By Keisha Bell
There is a saying: “When you know better, you do better.” Often people want better, but for whatever their reasons, they simply do not know how to obtain the knowledge to do better.
This is one of the reasons why the idea of having mentors and coaches is so important. Still, effective matches are not always guaranteed. How can she do better? Sometimes, the answer resides in being propelled by her inner drive.
Meet Gail Pankey-Albert, who made history when she became the first African-American female New York Stock Exchange (NYSE) seat holder in 1981. She was representing York Securities, a discount brokerage house.
Interestingly, Pankey-Albert’s childhood dream was to attend college. Education has always been important to her, and she believed it could help her get out of poverty. Her parents, however, could only afford to send one of their three children to college. She was not that one.
Instead of tossing in the towel, Pankey-Albert readjusted her plan on how she would achieve a better life. Her inner drive would not let her settle. She was determined not to remain in Brooklyn’s Fort Greene neighborhood, and she knew that she could not afford to wait for an opportunity to come to her.
In preparation for life after her high school graduation, Pankey-Albert interviewed with the NYSE. This courageous decision changed her life.
She graduated from high school on a Friday night. On the following Monday morning, she was reporting to work at the NYSE. By June of 1971, Pankey-Albert was working as a carrier there. Her responsibilities included traveling among traders gathering computer punch cards that were then fed into the NYSE’s ticker system.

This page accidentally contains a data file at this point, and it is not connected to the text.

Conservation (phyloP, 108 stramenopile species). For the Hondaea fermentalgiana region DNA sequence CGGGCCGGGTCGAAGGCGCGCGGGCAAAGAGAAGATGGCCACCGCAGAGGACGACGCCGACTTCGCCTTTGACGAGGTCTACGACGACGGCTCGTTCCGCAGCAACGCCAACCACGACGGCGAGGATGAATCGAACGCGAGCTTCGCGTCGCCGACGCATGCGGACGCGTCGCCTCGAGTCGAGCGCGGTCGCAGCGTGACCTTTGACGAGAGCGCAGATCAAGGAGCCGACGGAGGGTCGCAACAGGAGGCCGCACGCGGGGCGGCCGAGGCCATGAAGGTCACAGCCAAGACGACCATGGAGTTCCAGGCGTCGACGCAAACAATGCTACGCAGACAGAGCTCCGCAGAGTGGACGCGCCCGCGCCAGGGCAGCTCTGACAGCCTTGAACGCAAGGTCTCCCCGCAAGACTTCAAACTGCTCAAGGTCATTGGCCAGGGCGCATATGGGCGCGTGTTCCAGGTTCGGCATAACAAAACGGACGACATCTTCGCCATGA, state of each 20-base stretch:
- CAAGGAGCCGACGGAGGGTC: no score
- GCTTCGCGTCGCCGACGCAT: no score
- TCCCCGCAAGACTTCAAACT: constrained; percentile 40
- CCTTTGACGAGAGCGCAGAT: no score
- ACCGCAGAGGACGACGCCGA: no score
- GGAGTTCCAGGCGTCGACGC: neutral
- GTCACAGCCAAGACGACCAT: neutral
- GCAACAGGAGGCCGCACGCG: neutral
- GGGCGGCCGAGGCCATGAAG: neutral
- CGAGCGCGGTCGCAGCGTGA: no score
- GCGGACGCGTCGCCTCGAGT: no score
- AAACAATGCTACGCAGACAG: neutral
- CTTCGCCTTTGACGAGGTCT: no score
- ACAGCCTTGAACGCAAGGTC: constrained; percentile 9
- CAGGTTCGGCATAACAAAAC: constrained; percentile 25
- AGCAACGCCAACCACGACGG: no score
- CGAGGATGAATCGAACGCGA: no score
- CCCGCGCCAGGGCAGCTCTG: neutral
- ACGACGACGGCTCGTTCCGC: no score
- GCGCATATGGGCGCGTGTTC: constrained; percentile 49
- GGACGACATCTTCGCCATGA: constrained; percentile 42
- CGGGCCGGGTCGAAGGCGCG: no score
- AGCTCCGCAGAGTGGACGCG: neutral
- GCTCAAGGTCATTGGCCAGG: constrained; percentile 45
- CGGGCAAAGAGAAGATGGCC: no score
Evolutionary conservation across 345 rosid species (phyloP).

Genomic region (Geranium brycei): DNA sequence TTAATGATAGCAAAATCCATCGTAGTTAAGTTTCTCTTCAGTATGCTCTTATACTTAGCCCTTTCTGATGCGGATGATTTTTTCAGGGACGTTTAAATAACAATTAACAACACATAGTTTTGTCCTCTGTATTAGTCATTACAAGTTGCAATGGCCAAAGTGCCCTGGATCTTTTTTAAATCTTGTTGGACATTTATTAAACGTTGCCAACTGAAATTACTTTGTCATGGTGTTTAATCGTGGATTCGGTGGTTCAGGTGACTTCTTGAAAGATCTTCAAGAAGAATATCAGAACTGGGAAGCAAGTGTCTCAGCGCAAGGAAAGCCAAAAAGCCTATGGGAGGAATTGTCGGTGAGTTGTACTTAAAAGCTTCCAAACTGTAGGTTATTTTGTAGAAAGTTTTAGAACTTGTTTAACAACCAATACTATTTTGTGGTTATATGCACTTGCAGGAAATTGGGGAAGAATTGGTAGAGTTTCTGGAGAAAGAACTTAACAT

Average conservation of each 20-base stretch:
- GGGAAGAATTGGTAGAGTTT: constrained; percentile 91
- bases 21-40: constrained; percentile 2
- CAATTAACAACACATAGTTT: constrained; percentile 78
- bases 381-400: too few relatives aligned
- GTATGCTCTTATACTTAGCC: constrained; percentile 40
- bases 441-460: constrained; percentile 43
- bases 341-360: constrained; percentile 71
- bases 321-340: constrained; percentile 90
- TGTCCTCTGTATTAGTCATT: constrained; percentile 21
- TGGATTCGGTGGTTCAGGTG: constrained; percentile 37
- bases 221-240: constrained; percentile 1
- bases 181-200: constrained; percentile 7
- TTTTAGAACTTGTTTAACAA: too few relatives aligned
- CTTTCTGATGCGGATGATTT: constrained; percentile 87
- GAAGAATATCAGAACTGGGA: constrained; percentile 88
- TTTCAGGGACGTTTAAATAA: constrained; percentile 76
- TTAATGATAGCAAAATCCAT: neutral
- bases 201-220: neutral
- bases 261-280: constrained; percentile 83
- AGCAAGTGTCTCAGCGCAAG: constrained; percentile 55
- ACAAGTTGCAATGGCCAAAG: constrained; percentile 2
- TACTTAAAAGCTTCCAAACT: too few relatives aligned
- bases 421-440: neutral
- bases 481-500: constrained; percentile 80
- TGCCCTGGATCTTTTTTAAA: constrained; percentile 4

Her employer noticed her drive. It did not take long for her to be promoted to a squad messenger. That promotion put her on the trading floor where she moved correspondence, stock quotes and transactions between various members and their respective clerks.
At that time, the NYSE floor could be populated with 3,500 people at any given time. Only a few women were on the floor at all.
Between 1971 and 1981, Pankey-Albert worked for several Wall Street firms. By doing so, she maximized her professional value by obtaining professional credentials, securities and exchange licenses.
First, she was a computer operator. Next, she was an institutional clerk, and later she was an elected floor official. Pankey-Albert learned from her more senior colleagues, people who took the time to help guide her.
By 1981, Pankey-Albert was ready and made history. By doing so, she was met with both well-earned respect and intense hostility. Everyone was not a fan, but she handled her circumstance well.
Pankey-Albert continued to excel. At one point, she was vice president and director of floor operations for Fahnestock and Co. Inc. Eventually, she successfully launched her own institutional trading firm.
To the surprise of some, her inner drive began to take her in a completely different direction after a 30-year affiliation with Wall Street. In March 2001, she closed her firm. In 2006, she enrolled in Thomas Edison State University.
Pankey-Albert finally achieved her childhood goal of earning a college degree when she graduated in 2010. As a result, she developed an interest in helping adult learners achieve their academic goals.
Pankey-Albert is a reminder that inner drive provides fuel to accomplish mind-blowing feats, as well as to achieve childhood dreams — especially if you are open to the possibility of life’s non-conventional order.
Keisha Bell is an attorney, author, and public servant. www.emergingfree.com